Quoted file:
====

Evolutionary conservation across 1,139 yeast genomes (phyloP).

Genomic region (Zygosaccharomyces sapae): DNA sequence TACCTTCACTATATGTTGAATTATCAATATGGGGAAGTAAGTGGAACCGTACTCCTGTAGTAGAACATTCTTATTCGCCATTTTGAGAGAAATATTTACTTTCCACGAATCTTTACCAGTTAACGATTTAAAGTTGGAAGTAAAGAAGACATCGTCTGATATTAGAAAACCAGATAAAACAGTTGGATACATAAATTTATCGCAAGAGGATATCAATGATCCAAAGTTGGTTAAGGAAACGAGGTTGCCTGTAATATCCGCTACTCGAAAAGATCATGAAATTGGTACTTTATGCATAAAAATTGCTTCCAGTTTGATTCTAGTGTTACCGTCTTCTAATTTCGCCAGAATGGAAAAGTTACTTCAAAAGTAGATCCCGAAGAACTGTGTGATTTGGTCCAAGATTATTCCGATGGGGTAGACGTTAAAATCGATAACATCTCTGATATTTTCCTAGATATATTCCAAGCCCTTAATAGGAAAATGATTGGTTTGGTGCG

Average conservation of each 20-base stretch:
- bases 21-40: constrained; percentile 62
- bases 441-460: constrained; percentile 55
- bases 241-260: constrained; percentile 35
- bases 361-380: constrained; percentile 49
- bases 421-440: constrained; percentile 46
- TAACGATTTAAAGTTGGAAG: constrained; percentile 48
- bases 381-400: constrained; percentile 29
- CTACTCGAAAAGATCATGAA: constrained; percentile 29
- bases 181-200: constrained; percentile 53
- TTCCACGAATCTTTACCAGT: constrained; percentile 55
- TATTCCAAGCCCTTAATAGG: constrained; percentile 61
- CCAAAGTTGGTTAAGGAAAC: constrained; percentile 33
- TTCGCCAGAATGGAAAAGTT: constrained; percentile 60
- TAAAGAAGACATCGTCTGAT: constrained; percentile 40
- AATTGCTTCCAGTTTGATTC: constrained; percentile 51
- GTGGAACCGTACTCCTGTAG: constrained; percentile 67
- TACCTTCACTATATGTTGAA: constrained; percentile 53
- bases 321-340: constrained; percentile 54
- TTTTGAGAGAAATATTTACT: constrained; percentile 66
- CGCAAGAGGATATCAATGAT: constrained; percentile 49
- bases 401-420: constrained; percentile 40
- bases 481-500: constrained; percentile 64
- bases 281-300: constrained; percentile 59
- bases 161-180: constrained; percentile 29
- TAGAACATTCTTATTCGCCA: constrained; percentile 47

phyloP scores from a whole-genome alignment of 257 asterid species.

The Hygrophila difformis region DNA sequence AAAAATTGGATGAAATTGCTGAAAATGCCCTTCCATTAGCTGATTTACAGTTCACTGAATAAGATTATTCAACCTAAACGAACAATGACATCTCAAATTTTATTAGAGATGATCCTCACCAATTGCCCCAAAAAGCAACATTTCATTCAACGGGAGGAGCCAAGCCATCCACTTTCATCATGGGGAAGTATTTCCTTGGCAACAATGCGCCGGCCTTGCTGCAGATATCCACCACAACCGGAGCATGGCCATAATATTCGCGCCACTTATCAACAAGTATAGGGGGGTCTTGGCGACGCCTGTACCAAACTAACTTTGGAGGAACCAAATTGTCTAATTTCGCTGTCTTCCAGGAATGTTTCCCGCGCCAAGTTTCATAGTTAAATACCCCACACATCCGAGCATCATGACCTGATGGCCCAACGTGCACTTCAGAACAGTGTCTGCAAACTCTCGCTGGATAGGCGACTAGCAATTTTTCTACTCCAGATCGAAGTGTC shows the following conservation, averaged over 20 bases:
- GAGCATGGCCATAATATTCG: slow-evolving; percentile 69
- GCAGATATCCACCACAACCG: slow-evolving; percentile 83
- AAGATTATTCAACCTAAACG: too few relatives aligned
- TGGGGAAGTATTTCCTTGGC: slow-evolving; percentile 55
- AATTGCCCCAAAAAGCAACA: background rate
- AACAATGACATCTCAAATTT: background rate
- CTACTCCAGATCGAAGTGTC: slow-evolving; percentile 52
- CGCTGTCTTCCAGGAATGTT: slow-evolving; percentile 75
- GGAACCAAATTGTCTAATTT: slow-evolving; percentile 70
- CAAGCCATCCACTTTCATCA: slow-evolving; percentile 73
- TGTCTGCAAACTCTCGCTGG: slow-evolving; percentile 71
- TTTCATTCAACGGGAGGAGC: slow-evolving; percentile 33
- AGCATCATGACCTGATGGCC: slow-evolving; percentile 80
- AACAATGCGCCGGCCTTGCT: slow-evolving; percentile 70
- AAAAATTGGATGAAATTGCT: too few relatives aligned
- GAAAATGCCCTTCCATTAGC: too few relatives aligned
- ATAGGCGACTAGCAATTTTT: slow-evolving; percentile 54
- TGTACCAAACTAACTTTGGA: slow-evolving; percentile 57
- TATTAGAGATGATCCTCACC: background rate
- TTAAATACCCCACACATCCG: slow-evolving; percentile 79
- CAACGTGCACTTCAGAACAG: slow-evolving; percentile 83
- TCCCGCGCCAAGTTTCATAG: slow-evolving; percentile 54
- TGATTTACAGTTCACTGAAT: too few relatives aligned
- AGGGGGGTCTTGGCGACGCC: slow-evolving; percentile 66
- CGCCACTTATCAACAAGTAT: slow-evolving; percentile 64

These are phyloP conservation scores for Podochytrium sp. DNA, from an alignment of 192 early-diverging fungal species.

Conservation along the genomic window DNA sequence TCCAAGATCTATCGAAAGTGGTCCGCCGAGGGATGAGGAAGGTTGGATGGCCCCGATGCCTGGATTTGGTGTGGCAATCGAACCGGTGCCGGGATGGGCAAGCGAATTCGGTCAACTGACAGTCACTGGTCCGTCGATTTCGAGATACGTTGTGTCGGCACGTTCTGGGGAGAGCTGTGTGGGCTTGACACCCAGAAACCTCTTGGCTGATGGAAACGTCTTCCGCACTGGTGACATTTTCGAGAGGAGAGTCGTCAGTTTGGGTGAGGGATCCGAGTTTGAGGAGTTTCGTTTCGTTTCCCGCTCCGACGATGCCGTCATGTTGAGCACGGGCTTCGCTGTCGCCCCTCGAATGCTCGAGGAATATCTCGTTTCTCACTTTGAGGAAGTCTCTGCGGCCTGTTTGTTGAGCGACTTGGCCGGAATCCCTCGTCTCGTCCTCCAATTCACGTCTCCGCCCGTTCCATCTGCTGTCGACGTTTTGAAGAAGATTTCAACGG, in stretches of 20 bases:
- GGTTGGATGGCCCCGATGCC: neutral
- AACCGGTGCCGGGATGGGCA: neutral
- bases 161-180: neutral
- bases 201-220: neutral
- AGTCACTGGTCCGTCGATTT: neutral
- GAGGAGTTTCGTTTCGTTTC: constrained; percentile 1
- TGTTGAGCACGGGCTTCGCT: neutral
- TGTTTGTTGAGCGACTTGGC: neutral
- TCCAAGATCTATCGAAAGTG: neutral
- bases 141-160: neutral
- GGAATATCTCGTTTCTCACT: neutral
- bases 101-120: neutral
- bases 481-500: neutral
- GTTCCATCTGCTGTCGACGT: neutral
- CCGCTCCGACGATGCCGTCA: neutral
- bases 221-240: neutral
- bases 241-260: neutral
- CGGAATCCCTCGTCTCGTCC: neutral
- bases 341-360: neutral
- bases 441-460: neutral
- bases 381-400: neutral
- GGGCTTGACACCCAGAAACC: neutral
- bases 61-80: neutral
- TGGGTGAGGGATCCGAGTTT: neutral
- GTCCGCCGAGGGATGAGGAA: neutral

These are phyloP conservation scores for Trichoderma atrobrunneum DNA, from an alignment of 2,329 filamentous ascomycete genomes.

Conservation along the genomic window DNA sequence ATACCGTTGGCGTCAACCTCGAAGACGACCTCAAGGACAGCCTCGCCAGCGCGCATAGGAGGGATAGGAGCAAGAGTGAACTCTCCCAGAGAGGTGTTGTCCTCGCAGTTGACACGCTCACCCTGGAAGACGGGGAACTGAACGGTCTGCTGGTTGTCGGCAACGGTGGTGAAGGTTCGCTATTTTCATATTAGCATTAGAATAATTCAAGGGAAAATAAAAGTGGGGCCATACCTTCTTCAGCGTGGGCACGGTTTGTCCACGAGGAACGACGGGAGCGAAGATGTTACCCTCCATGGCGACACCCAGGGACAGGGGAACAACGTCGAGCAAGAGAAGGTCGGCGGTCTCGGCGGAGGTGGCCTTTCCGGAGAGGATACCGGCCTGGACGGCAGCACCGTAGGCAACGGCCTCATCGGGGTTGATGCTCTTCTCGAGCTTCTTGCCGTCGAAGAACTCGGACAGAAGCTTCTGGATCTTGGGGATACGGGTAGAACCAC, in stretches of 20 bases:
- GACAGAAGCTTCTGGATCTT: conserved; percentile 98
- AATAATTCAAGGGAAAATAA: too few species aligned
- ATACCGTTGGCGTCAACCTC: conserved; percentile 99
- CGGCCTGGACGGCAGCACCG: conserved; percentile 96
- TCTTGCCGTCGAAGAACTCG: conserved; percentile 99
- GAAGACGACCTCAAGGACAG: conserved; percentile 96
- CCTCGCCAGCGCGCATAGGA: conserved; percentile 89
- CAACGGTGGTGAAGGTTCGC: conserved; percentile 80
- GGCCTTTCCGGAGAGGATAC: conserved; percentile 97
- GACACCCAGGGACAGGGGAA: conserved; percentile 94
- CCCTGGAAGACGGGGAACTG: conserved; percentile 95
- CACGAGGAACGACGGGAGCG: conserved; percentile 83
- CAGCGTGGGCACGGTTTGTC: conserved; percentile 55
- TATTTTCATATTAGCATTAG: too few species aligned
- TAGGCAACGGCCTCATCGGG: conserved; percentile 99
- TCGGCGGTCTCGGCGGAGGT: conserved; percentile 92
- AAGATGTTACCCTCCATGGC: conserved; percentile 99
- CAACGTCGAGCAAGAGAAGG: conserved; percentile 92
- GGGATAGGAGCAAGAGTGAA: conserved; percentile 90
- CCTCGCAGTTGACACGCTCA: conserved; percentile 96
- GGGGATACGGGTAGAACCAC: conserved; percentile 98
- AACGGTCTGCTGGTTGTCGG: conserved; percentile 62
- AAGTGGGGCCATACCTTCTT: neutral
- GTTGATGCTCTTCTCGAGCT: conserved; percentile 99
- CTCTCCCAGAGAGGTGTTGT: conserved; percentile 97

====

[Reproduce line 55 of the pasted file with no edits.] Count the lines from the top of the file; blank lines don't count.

- CGCCACTTATCAACAAGTAT: slow-evolving; percentile 64